New rules open all of NSW to coal seam gas mining

Rally to protect land and water from CSG mining, Sydney, May 1. Photo: Kate Ausburn
Thursday, September 13, 2012

The Coalition New South Wales government released its Strategic Regional Land Use Policy on September 11. The public was told the policy would protect land and water from the impacts of mining and coal seam gas (CSG) development.

Instead it is a policy to develop CSG and mineral mining in the state — despite well-evidenced risks and enormous community opposition — and breaks a slew of promises made to the people of NSW.

Before last year's NSW election, then-opposition leader Barry O'Farrell promised to ban exploration and mining in drinking water catchments. He said: “The next Liberal/National government will ensure that mining cannot occur … in any water catchment area, and will ensure that mining leases and mining exploration permits reflect that common sense; no ifs, no buts, a guarantee.”

In a December 1 interview O’Farrell, then the premier, also told 2GB’s Alan Jones: “I don’t intend to allow — particularly after the drought we went through over a decade — mining or any other activity to threaten water resources ... [CSG] exploration licences have been granted, in some cases permission to mine has been granted, in areas, frankly, that should never ever have been on the list.”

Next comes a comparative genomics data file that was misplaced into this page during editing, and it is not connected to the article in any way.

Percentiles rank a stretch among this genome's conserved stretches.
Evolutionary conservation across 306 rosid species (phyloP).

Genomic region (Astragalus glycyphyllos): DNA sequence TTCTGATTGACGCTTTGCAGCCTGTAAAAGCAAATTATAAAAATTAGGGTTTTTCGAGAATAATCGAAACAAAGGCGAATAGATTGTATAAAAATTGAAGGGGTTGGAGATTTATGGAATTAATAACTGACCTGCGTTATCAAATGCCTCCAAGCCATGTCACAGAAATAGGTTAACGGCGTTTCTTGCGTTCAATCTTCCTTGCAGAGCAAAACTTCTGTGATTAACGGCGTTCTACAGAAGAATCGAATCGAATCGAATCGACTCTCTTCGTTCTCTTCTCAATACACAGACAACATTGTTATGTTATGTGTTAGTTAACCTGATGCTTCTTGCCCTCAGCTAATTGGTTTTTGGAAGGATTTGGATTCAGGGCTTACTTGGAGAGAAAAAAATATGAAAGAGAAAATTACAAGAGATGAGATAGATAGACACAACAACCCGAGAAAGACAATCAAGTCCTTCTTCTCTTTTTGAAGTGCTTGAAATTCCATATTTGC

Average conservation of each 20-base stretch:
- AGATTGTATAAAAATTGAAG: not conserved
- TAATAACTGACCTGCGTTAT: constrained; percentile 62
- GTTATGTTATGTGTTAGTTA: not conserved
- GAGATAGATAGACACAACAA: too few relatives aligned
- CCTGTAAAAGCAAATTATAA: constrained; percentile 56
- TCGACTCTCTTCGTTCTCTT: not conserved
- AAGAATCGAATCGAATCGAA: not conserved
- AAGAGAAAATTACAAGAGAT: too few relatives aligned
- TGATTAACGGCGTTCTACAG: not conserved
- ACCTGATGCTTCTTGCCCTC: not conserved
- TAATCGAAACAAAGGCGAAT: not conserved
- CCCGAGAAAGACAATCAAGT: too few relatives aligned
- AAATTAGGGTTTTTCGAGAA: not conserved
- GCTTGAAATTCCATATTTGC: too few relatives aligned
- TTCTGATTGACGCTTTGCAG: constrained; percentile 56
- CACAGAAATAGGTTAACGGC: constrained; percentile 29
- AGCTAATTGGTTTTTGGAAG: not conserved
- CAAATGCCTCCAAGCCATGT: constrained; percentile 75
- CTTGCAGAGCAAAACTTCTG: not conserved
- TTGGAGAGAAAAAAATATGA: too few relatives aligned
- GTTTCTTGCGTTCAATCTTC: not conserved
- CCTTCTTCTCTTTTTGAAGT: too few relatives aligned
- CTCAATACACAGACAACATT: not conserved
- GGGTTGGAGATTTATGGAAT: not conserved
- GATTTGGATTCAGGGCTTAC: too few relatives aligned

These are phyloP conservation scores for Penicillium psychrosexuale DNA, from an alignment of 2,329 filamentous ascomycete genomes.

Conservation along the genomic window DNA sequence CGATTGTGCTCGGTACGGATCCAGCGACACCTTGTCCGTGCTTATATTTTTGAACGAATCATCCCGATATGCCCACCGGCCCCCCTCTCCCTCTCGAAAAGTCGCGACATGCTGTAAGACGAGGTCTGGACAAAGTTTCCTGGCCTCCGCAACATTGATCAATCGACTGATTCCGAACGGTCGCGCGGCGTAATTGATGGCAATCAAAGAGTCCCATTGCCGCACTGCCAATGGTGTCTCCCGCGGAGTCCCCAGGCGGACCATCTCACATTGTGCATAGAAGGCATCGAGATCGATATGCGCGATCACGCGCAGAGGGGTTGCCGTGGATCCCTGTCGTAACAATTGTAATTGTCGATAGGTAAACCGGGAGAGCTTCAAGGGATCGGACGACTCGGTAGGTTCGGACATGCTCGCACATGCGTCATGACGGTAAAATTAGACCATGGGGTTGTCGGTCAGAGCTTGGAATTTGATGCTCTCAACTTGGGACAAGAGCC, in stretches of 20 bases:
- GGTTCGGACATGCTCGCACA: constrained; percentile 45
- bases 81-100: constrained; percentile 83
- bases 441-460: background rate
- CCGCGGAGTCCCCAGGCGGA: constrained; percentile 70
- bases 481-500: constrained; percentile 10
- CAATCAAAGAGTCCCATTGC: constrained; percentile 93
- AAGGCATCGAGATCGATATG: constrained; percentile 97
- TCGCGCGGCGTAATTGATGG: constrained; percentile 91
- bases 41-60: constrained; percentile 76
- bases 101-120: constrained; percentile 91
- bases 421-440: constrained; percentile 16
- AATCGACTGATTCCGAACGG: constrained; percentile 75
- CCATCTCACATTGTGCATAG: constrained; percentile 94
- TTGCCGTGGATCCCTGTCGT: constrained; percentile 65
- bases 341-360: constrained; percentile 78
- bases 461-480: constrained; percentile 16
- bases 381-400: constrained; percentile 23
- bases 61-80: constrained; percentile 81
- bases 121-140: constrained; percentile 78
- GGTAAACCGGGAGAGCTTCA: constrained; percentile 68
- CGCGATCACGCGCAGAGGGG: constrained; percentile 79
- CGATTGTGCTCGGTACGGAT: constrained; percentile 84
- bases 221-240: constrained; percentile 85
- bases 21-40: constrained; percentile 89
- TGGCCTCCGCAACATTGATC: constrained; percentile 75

The Coalition also promised to rule out mining in sensitive areas, to “provide certainty to local communities that cumulative impacts are being taken into account", weigh the environmental, social and economic impacts of development, and require aquifer interference approval.

The new rules show that these promises were quite clearly lies. Under the policy:

• No part of NSW — not the land where food is grown, not drinking water catchments — is off limits to mining and exploration.

• The test for aquifer interference has been downgraded to have no legal standing. Rather than requiring aquifer interference approval, the new rules offer an evaluation of the potential impacts on ground water systems “to be considered”.

• A cost-benefit analysis and public interest test are not required.

On the same day, the government also took further steps to pursue CSG development in the state. It lifted the freeze on fracking, which involves blasting large volumes of water, sand and chemicals into the ground to fracture underground systems.

It also offered to renew 22 CSG exploration licences in NSW across 5 million hectares, including drinking water catchment areas. A new CSG production licence was also granted in Casino.

Dressed up in words like “protection” these rules and changes are nothing short of betrayal.

Communities have made it clear that science must come before development, and that land and water must be kept safe. The government's announcements make it clear that the campaign to protect land, water and the environment must continue and grow. Communities must protect what the government has not.